Dirty chick boxes can be source of Salmonella at hatcheries By Kathryn McCullough, a DVM candidate at North Carolina State University.

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Source: Poultryhealthtoday

Dirty chick boxes at hatcheries can be a source of Salmonella, but the risk was still lower than expected in a study conducted at one US hatchery, according to Kathryn McCullough, a DVM candidate at North Carolina State University.

McCullough’s study was aimed at pinpointing where hatcheries need to focus their Salmonella-control efforts to prevent contamination of chicks with the pathogen.

“All of your breeder flocks are sending their eggs to the hatchery, and then those chicks hatching out are being disseminated…through the entire complex for that area. So, any disease measures that you can get under control at the hatchery are really going to have the biggest impact for that complex,” she told Poultry Health Today.

For the study, McCullough used boot swabs to sample chick boxes at a hatchery. Chicks were placed in clean boxes — boxes that were washed and dried — 2 days a week. Due to the hatchery’s schedule, however, dirty but dry boxes were used 2 other days because there wasn’t time to thoroughly wash and dry them.

To compare the two approaches, McCullough boot swabbed boxes that had been washed and dried. After chicks were placed in those boxes and delivered to the farm, the boxes were returned to the hatchery, where they were boot swabbed again before cleaning.

Salmonella-recovery rate

At the same time, McCullough sampled chick papers from placed flocks and found one of seven was positive for Salmonella. But the Salmonella-recovery rate for the dirty chick boxes was about 14%, which was lower than expected.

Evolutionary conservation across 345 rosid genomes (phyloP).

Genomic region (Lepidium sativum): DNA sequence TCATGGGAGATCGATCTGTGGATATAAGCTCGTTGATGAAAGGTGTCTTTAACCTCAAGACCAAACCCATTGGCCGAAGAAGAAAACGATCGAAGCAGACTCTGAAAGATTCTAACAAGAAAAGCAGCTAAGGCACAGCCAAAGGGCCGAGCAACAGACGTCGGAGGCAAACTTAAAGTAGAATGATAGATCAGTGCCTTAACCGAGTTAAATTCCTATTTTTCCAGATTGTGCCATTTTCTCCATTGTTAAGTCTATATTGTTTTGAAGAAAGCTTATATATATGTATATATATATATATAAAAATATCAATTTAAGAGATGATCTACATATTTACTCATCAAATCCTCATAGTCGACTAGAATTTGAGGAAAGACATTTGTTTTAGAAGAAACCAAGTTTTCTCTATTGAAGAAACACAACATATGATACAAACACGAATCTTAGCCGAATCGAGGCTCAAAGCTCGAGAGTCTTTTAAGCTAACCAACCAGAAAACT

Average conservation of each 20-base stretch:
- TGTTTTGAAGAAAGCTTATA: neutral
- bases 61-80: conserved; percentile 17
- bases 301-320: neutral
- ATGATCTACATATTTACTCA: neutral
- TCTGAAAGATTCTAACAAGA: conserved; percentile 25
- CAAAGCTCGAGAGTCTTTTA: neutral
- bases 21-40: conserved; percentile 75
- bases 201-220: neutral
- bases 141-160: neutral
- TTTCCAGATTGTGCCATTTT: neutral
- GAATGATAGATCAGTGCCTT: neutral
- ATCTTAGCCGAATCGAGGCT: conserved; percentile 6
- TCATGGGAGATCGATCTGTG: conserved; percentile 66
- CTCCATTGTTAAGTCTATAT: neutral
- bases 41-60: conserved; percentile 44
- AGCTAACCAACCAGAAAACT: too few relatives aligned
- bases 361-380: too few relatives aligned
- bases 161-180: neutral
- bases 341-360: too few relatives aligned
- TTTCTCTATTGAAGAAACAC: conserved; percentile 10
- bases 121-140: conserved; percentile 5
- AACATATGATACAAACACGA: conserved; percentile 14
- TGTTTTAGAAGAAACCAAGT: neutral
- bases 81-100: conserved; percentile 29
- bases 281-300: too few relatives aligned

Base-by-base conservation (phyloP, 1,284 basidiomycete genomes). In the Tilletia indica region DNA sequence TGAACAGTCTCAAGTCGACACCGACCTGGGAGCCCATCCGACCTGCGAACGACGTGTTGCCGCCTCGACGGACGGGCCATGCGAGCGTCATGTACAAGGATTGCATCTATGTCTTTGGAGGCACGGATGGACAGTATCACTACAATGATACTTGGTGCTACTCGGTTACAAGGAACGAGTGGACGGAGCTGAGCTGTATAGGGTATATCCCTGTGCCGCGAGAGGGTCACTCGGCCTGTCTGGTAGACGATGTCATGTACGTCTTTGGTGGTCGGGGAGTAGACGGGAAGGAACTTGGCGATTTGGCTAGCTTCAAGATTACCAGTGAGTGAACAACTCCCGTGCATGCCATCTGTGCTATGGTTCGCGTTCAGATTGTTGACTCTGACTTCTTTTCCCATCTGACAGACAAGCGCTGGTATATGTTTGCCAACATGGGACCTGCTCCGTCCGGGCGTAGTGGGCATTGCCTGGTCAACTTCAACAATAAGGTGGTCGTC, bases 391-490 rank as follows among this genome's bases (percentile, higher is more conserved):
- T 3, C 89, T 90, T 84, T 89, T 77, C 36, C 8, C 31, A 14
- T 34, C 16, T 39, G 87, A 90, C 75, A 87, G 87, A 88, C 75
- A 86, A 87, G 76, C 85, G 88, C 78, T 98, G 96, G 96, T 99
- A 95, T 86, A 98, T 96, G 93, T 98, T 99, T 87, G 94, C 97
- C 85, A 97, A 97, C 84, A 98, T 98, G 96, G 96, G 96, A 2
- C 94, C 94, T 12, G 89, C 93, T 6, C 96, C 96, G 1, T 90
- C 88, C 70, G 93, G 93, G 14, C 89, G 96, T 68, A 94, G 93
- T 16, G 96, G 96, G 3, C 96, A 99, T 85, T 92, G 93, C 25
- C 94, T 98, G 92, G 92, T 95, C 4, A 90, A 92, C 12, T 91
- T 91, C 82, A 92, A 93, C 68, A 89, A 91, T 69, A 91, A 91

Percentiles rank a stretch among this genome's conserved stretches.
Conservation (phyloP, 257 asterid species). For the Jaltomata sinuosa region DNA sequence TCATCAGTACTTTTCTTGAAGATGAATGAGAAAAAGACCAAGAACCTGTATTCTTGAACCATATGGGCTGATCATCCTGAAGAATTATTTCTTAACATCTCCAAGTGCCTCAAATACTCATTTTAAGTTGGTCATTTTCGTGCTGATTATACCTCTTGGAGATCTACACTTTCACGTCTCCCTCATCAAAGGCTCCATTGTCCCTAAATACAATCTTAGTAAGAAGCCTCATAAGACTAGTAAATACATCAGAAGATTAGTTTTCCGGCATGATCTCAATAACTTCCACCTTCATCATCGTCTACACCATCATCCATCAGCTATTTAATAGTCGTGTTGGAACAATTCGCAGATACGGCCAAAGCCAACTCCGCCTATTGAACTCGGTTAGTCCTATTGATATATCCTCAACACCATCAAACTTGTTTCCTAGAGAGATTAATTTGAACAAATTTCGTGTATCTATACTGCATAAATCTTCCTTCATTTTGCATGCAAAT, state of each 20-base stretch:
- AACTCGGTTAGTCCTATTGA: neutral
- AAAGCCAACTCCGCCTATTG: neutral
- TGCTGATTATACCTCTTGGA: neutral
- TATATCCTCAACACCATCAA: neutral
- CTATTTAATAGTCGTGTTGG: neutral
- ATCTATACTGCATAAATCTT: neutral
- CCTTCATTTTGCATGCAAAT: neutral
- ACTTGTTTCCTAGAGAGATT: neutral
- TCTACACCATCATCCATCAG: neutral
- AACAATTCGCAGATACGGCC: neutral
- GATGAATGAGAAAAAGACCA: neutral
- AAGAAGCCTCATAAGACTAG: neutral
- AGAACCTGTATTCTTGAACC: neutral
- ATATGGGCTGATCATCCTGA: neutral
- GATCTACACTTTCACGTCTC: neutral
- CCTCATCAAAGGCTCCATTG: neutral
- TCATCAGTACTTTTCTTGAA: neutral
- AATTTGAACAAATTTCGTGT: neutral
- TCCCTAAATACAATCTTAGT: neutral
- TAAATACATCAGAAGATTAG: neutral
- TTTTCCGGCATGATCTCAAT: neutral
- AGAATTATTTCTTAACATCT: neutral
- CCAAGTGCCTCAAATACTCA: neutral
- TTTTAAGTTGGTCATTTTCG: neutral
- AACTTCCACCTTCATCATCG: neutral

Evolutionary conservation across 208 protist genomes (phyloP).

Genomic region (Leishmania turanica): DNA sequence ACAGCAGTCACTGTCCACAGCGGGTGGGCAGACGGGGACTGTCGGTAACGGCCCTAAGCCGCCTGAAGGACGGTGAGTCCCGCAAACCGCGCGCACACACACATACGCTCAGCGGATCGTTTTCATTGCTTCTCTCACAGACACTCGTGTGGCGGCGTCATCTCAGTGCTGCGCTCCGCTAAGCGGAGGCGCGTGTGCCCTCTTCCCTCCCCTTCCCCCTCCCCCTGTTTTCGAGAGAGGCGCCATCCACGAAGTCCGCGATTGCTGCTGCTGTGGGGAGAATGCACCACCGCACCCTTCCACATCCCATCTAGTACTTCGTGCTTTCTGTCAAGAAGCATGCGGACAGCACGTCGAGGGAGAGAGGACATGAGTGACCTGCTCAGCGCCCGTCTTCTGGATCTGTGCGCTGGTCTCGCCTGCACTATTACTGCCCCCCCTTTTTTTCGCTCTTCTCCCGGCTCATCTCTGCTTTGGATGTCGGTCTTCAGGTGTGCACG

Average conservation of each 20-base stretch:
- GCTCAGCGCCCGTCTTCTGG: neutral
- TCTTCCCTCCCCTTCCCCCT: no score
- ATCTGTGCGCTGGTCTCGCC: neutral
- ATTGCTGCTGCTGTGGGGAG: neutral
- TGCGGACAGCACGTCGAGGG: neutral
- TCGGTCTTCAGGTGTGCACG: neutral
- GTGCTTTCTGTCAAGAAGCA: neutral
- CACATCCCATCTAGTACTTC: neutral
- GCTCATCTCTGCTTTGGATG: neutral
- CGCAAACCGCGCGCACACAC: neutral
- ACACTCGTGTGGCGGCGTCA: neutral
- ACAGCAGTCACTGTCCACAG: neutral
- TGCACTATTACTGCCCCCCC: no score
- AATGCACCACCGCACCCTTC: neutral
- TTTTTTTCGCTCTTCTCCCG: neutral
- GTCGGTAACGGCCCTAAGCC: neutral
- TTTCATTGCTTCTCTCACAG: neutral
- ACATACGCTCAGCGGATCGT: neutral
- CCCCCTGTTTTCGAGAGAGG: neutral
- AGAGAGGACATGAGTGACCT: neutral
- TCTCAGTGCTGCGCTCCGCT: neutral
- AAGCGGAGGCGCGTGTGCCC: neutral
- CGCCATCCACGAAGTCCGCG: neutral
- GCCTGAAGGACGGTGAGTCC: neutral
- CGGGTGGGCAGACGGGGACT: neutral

“It was surprising, actually,” she said. She would have expected a higher recovery rate from the boxes since there was a Salmonella-positive flock.

The situation is going to differ at different hatcheries, and cleaning and disinfection should not be ignored, McCullough said.

Antibiotics was one tool used to keep Salmonella at bay, but since they are no longer used by many hatcheries, other disease barriers are necessary and include good chick quality, a good breeder vaccination program so chicks have immunity from maternal antibodies and “really great biosecurity.”

The facility where she conducted the study was well run, and she saw that good biosecurity requires having everyone on board and motivated. “So, everybody can be doing their best at biosecurity and one breech is all it takes…I’d really say having that team spirit of everybody’s in it together is really encouraging to see. And that’s what I saw there.”

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